There’s still more voting to do in the quest to find the Ultimate Pittsburgh Pierogi.
The championship round is open until 11 a.m. Friday, with tens of thousands of votes already cast in our bracket presented in partnership with KDKA-TV and the Pittsburgh Pierogi Festival, where we’ll announce the winner Sunday.
In the meantime, we talked with volunteer cooks from each championship contender to learn more about the pierogi making operations at Epiphany of Our Lord and St. George Ukrainian Catholic Church.
Here’s what you need to know. (And don’t forget to vote.)
The Epiphany Pierogi LadiesCOurtesy of Epiphany of Our Lord
Epiphany of Our Lord
44 Pennsylvania Blvd. (Monessen)
Pierogi filling: Potato and cheese. At the church’s August festival, attendees enjoyed a popular pierogi bar that included an array of toppings from butter and onions to salsa, nacho cheese and BBQ sauce.
How to get them: Offered just a few times a year, Epiphany sells pierogies at its festival, ahead of Thanksgiving and Christmas, and ahead of and during Lent. Keep an eye on the church’s website and bulletin for more details including price. Pierogi profits are included in festival and fish fry proceeds and go to church’s general fund.
Why they’re so popular: “You can taste the love in them,” said volunteer Evelyn Yatchyshyn, adding that every pierogi is handmade and no two are identical.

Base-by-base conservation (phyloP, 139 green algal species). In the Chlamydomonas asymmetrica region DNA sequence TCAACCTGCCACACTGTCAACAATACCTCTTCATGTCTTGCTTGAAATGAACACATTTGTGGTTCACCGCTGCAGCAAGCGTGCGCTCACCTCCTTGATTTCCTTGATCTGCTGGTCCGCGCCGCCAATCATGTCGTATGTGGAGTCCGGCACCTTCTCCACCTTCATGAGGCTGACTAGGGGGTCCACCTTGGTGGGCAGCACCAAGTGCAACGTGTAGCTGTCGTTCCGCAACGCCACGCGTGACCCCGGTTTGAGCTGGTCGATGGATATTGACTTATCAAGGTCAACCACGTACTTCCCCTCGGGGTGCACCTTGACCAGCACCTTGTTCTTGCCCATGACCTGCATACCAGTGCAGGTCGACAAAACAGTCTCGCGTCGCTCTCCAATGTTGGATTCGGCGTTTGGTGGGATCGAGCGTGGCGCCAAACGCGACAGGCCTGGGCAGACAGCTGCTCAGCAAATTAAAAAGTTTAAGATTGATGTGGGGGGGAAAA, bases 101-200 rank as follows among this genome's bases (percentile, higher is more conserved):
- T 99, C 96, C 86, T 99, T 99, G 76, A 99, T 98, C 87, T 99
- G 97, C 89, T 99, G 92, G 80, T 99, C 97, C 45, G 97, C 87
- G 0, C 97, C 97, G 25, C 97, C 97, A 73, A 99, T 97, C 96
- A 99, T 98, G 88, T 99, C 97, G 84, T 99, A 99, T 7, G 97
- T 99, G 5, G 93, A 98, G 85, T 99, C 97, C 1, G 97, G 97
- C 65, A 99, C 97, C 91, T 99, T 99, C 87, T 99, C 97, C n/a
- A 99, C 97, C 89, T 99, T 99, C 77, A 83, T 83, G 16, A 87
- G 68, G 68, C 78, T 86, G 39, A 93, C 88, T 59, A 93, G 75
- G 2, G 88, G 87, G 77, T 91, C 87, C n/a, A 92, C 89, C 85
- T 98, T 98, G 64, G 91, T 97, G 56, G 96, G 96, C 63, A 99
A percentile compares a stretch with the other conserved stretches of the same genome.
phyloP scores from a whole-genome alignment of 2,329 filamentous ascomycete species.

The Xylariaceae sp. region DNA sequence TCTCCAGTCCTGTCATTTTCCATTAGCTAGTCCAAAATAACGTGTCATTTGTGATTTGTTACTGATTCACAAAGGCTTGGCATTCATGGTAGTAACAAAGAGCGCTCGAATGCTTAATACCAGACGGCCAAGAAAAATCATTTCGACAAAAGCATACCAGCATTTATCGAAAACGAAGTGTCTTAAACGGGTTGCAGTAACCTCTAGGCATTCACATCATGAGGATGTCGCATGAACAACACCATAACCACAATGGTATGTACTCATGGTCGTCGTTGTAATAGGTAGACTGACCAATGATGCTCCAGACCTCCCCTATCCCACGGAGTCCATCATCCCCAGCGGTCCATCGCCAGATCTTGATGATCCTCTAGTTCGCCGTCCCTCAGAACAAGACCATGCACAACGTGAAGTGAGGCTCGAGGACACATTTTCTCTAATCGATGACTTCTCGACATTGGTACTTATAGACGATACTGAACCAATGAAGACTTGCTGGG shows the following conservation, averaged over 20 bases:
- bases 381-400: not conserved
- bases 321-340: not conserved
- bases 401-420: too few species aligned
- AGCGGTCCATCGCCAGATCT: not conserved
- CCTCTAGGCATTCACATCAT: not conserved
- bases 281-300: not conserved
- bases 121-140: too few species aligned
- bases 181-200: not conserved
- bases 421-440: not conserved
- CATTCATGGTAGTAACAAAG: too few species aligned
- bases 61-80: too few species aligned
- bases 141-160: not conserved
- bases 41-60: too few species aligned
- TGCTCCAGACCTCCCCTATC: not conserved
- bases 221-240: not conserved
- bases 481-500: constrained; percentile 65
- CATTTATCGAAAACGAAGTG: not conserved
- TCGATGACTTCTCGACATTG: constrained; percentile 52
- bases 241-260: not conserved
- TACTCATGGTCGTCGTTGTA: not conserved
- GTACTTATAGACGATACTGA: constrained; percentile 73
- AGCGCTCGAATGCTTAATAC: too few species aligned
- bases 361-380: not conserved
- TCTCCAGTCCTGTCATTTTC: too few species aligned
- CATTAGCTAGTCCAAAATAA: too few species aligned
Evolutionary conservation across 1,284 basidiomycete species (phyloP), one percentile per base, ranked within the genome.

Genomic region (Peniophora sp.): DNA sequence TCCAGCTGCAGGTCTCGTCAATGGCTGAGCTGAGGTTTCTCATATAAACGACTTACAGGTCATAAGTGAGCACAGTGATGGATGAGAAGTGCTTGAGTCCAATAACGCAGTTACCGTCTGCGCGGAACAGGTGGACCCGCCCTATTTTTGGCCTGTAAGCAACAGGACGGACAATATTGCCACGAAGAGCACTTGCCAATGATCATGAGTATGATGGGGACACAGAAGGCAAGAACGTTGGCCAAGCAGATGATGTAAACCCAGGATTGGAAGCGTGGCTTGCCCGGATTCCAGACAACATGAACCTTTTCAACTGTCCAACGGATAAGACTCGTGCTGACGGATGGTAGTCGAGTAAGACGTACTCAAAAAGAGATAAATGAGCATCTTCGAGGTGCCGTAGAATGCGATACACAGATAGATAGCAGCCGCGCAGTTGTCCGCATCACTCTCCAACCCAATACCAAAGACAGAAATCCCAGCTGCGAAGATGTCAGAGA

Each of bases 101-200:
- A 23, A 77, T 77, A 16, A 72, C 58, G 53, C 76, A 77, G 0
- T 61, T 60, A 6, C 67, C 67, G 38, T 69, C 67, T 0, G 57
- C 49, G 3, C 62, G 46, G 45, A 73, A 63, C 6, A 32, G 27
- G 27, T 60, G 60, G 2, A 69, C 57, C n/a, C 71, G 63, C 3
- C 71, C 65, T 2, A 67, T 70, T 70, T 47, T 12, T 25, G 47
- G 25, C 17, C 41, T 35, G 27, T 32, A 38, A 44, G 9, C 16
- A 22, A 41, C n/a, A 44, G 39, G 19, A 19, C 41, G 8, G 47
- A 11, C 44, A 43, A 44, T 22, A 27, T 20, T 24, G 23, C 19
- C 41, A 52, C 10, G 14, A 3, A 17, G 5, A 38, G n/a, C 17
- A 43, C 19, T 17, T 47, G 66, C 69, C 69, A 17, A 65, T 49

And then there are the pierogi ladies.
This year’s festival planning committee dreamed up the Epiphany pierogi ladies — a la the Pirates Pierogies. A member of the decorating committee made three costumes, and the pierogi ladies, including Yatchyshyn, went around Monessen to promote the festival, getting their teeth cleaned at the dentist, pumping gas for people, and checking out shoppers at the grocery store. “People were loving it… We had so much fun.”
The pierogi ladies plan to make an appearance at the Pittsburgh Pierogi Festival, too.
St. George Ukrainian Catholic Church
3455 California Ave. (Brighton Heights)
Pierogi fillings: Potato, sauerkraut, potato and sauerkraut, farmers cheese, jalapeno, loaded baked potato. At the church’s third annual pierogi fest on Nov. 3, you can also try plum or sauerkraut and mushroom
How to get them: Pierogies are available for pick-up from 9 a.m. to 6 p.m. Thursdays and Fridays. You call ahead to order (412-766-8800) or walk-in to the church hall facing Mexico Street. Pierogies are $7 a dozen for potato, sauerkraut and potato/sauerkraut. Others are $4 for a half dozen. Money from pierogi sales is used if there’s a shortfall for something specific such as repairs. Volunteer Olga Perkun said the current church was built using pierogi money.
Why they’re so popular: “We have the best dough around,” Perkun said, adding that people from other churches learned from St. George cooks. Pierogi making takes about four days each week by a team of 17 volunteers, who are mostly retirees. Perkun said it’s a tradition passed through generations. “Once you quit your day job, you make pierogies,” she said.
Find out who won the Ultimate Pittsburgh Pierogi Bracket during the Pittsburgh Pierogi Festival. The announcement will be about 4 p.m., following the 3 p.m. pierogi pinching contest on the main stage across from the carousel. Come early and stay after the announcement to enjoy the festival with pierogies from more than 20 vendors, as well as listen to live music, drink at the beer garden, shop the Pierogi Marketplace, and enjoy select rides.
Where:Kennywood Park at 4800 Kennywood Blvd. (West Mifflin)
When:September 23, 2018 from 1:00 p.m. to 6:00 p.m.
How much:$12 for children; $24 for adults